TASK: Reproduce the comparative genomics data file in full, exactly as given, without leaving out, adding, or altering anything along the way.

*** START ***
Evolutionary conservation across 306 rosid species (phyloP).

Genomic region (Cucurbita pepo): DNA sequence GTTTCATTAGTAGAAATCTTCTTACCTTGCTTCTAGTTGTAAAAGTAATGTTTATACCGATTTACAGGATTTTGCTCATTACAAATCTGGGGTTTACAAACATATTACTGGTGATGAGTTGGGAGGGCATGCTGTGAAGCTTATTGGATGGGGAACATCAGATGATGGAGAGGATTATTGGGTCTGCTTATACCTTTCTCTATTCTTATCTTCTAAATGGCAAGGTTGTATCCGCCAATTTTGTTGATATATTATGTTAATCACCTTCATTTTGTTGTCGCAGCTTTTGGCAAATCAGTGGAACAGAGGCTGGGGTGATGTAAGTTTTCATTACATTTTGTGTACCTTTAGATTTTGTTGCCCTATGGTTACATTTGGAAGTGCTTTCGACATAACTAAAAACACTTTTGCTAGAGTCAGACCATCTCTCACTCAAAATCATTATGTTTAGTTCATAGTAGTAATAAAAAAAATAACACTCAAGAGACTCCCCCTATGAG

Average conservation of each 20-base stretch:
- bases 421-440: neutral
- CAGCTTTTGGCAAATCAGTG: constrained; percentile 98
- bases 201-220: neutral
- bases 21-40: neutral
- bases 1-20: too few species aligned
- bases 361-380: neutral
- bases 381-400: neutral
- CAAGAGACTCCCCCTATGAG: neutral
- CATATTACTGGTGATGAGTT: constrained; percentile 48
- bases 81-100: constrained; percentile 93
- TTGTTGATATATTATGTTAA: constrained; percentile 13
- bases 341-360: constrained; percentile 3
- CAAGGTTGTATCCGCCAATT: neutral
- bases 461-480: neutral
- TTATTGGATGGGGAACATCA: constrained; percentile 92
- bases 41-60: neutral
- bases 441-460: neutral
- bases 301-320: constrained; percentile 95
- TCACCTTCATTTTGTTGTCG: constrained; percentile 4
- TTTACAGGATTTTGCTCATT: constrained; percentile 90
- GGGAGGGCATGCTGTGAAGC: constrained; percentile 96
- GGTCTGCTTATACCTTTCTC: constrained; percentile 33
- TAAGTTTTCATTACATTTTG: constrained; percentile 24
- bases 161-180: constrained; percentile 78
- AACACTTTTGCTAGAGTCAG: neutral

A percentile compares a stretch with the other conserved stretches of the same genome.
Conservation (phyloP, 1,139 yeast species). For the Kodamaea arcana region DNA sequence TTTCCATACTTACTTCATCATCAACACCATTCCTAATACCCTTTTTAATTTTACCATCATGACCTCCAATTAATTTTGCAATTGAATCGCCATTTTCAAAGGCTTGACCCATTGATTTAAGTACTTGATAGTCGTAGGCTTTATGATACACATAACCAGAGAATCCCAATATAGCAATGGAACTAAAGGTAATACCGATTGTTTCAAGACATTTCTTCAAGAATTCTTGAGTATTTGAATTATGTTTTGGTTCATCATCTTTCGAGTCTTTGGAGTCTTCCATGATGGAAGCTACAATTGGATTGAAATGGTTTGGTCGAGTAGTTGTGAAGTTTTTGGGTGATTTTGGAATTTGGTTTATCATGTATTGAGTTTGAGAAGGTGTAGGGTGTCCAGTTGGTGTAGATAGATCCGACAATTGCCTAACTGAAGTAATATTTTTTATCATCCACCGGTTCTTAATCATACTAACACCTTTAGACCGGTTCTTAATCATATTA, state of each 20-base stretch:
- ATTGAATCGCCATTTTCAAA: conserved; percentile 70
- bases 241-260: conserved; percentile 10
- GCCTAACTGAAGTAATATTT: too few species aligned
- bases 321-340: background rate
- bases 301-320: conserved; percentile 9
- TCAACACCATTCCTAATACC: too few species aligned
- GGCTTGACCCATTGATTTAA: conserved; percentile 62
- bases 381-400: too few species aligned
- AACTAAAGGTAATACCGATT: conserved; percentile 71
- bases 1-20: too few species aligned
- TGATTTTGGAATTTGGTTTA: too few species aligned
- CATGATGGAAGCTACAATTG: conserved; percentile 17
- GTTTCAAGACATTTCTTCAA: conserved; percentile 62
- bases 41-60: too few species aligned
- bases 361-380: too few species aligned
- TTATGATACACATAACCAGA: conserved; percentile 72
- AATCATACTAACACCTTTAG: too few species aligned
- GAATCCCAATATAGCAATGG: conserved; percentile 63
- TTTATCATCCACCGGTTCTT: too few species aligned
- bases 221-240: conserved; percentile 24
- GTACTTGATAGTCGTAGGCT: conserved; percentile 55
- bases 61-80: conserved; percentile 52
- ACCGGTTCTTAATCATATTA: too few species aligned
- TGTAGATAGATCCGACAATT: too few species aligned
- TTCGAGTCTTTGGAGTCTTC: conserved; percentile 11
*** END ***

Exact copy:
Evolutionary conservation across 306 rosid species (phyloP).

Genomic region (Cucurbita pepo): DNA sequence GTTTCATTAGTAGAAATCTTCTTACCTTGCTTCTAGTTGTAAAAGTAATGTTTATACCGATTTACAGGATTTTGCTCATTACAAATCTGGGGTTTACAAACATATTACTGGTGATGAGTTGGGAGGGCATGCTGTGAAGCTTATTGGATGGGGAACATCAGATGATGGAGAGGATTATTGGGTCTGCTTATACCTTTCTCTATTCTTATCTTCTAAATGGCAAGGTTGTATCCGCCAATTTTGTTGATATATTATGTTAATCACCTTCATTTTGTTGTCGCAGCTTTTGGCAAATCAGTGGAACAGAGGCTGGGGTGATGTAAGTTTTCATTACATTTTGTGTACCTTTAGATTTTGTTGCCCTATGGTTACATTTGGAAGTGCTTTCGACATAACTAAAAACACTTTTGCTAGAGTCAGACCATCTCTCACTCAAAATCATTATGTTTAGTTCATAGTAGTAATAAAAAAAATAACACTCAAGAGACTCCCCCTATGAG

Average conservation of each 20-base stretch:
- bases 421-440: neutral
- CAGCTTTTGGCAAATCAGTG: constrained; percentile 98
- bases 201-220: neutral
- bases 21-40: neutral
- bases 1-20: too few species aligned
- bases 361-380: neutral
- bases 381-400: neutral
- CAAGAGACTCCCCCTATGAG: neutral
- CATATTACTGGTGATGAGTT: constrained; percentile 48
- bases 81-100: constrained; percentile 93
- TTGTTGATATATTATGTTAA: constrained; percentile 13
- bases 341-360: constrained; percentile 3
- CAAGGTTGTATCCGCCAATT: neutral
- bases 461-480: neutral
- TTATTGGATGGGGAACATCA: constrained; percentile 92
- bases 41-60: neutral
- bases 441-460: neutral
- bases 301-320: constrained; percentile 95
- TCACCTTCATTTTGTTGTCG: constrained; percentile 4
- TTTACAGGATTTTGCTCATT: constrained; percentile 90
- GGGAGGGCATGCTGTGAAGC: constrained; percentile 96
- GGTCTGCTTATACCTTTCTC: constrained; percentile 33
- TAAGTTTTCATTACATTTTG: constrained; percentile 24
- bases 161-180: constrained; percentile 78
- AACACTTTTGCTAGAGTCAG: neutral

A percentile compares a stretch with the other conserved stretches of the same genome.
Conservation (phyloP, 1,139 yeast species). For the Kodamaea arcana region DNA sequence TTTCCATACTTACTTCATCATCAACACCATTCCTAATACCCTTTTTAATTTTACCATCATGACCTCCAATTAATTTTGCAATTGAATCGCCATTTTCAAAGGCTTGACCCATTGATTTAAGTACTTGATAGTCGTAGGCTTTATGATACACATAACCAGAGAATCCCAATATAGCAATGGAACTAAAGGTAATACCGATTGTTTCAAGACATTTCTTCAAGAATTCTTGAGTATTTGAATTATGTTTTGGTTCATCATCTTTCGAGTCTTTGGAGTCTTCCATGATGGAAGCTACAATTGGATTGAAATGGTTTGGTCGAGTAGTTGTGAAGTTTTTGGGTGATTTTGGAATTTGGTTTATCATGTATTGAGTTTGAGAAGGTGTAGGGTGTCCAGTTGGTGTAGATAGATCCGACAATTGCCTAACTGAAGTAATATTTTTTATCATCCACCGGTTCTTAATCATACTAACACCTTTAGACCGGTTCTTAATCATATTA, state of each 20-base stretch:
- ATTGAATCGCCATTTTCAAA: conserved; percentile 70
- bases 241-260: conserved; percentile 10
- GCCTAACTGAAGTAATATTT: too few species aligned
- bases 321-340: background rate
- bases 301-320: conserved; percentile 9
- TCAACACCATTCCTAATACC: too few species aligned
- GGCTTGACCCATTGATTTAA: conserved; percentile 62
- bases 381-400: too few species aligned
- AACTAAAGGTAATACCGATT: conserved; percentile 71
- bases 1-20: too few species aligned
- TGATTTTGGAATTTGGTTTA: too few species aligned
- CATGATGGAAGCTACAATTG: conserved; percentile 17
- GTTTCAAGACATTTCTTCAA: conserved; percentile 62
- bases 41-60: too few species aligned
- bases 361-380: too few species aligned
- TTATGATACACATAACCAGA: conserved; percentile 72
- AATCATACTAACACCTTTAG: too few species aligned
- GAATCCCAATATAGCAATGG: conserved; percentile 63
- TTTATCATCCACCGGTTCTT: too few species aligned
- bases 221-240: conserved; percentile 24
- GTACTTGATAGTCGTAGGCT: conserved; percentile 55
- bases 61-80: conserved; percentile 52
- ACCGGTTCTTAATCATATTA: too few species aligned
- TGTAGATAGATCCGACAATT: too few species aligned
- TTCGAGTCTTTGGAGTCTTC: conserved; percentile 11